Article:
This kind of asinine, knee-jerk, robot patriotism drives me nuts. Many mornings and evenings I have raised and lowered the American flag (we called it “colors”) on my ship while I served in the U.S. Navy. Out of all the tasks I had to perform whenever I stuck on the ship on duty, being color guard was my favorite. I considered it the deepest honor to smartly raise our nation’s symbol above my ship those mornings and to lower it and fold it solemnly at dusk.

Cheap thoughts: discouraging nighttime thefts from cars

Monday, July 13th, 2015

Saturday night as I lay sleeping in the bedroom just above, a thief quietly slipped up my neighbor’s driveway to his car, tried the door handle, and slipped away. He and his buddy found my other neighbor’s door unlocked and ransacked the car.

This happens from time to time when you live in the big city. You either keep your car locked (always a good plan) or suffer potential thefts. There aren’t many tools to it from happening.

Being a law-and- order-minded geek, I have been considering ways to catch some of these crooks. One way involves altering the battery pack on a laptop to conceal a GPS-enabled smartphone, which would lead cops directly to the thief. Why the battery? It does no permanent damage to the laptop and the remaining cells in the battery could power the laptop long enough for a crook to be convinced it works.

The genitalia vote

Friday, July 10th, 2015

A liberal friend posted this on her Facebook page in an effort to drum up support for Hillary Clinton for President:

IT is time to put our ducks in a row and support a woman IMHO. We all cashed in that chip and supported Barrack Obama the last time – and we did the right thing — even though he gave us Arnie Duncan!! I want to win. I want a woman to run. I like Bernie but come on – he will not be elected and he is not a woman — if we have a qualified woman does not she deserve our support? Where are all you affirmative action progressives? And bashing Hillary is harming our party and will harm our election chances and many many days the comments against her seem like “excuses” to support another man. Many comments are on the edge of sexist innuendos and often rude. I love Bernie’s brashness- boldness-his honesty and finger wagging BUT I do not want him to be my President – Hillary has experience as Sec. Of State alone that outranks his experience. I think it is time for a woman in the USA to be President. IMHO.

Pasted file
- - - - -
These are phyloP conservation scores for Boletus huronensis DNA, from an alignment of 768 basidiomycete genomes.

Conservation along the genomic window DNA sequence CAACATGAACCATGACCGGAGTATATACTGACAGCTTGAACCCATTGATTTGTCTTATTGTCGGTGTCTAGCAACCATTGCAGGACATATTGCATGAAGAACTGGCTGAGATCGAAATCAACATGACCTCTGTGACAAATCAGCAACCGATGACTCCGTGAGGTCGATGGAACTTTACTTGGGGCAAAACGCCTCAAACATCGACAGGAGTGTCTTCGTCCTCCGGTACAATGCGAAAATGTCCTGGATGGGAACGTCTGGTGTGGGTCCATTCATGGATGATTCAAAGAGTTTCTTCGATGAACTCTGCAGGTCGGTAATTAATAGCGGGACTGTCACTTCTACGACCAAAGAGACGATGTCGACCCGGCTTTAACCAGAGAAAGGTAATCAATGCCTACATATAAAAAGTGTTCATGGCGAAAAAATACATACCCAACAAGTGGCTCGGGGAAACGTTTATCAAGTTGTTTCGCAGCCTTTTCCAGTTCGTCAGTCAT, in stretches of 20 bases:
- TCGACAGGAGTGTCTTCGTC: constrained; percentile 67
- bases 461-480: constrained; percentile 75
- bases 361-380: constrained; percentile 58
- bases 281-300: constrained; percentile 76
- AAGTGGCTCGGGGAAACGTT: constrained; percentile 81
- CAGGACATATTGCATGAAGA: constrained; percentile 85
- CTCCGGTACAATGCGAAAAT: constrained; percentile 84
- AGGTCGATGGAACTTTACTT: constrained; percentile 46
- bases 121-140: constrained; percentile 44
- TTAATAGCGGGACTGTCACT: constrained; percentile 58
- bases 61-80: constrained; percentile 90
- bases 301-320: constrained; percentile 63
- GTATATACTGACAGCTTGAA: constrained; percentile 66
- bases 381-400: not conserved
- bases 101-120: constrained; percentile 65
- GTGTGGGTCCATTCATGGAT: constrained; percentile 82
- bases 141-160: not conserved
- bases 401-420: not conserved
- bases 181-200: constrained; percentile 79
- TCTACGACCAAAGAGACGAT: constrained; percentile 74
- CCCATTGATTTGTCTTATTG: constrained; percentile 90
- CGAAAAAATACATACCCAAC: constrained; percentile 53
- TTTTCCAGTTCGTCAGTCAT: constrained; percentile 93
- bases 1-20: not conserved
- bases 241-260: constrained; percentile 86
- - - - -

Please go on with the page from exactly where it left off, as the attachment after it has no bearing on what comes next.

I was a bit taken aback that somehow Hillary was the Chosen One and that to point our her flaws is considered “bashing.” We are over a year away from the actual election, of course. There’s a long way to go. But there’s more.

17 Oct 2000: USS Kitty Hawk gets buzzed by Russian jets

Wednesday, July 8th, 2015
The USS Kitty Hawk (CV-63) get overflown by Russian jets. This should never happen.

The USS Kitty Hawk (CV-63) get overflown by Russian jets. This should never happen.

The photo above was taken by a Russian reconnaissance jet as it buzzed 200 feet above the USS Kitty Hawk as the ship steamed in the Sea of Japan on 17 October 2000. As you can see, the flight deck was far from being ready to launch CAP aircraft. According to some reports, it took over 40 minutes for the Kitty Hawk to launch any aircraft in response to this overflight. Even then, rumor has it that all the ship could muster to launch was a lowly EA-6B Prowler, no match for the Russian jets.

Public education

Wednesday, June 17th, 2015

Little_Greenbrier_School.-1936I have a confession to make. At one point, fifteen years ago, I was on the verge of being a Libertarian. Up until then I was a left-leaning independent raised in a Republican household. My friend and roommate Scott sang the virtues of libertarianism and some of it appealed to me. I like the idea of personal responsibility and wasn’t too fond of the massive growth of government. The idea of Al Gore as President didn’t wow me and I’ll never forget the deer-in-the-headlights look George W. Bush showed during a debate when the question of foreign intervention was raised.

So I voted for the Libertarian Harry Brown. Ever since, I’ve blamed my miscast vote for the subsequent Presidency of George W. Bush, Iraq, and the current drift of America. But that’s a post for another day.

But back in my pre-kid days, libertarianism sounded intriguing. Why shouldn’t everyone do things for themselves? AFter all, I was successful. If I could do it anyone could do it, right?

Then slowly I began to consider the enormous advantages I’d had growing up, with a loving family, a decent education, a safe home, and little want for anything. I realized that not everyone shares the same advantages. No one ever really makes it on his own. Not in this world, anyway. We all stand on the shoulders of giants.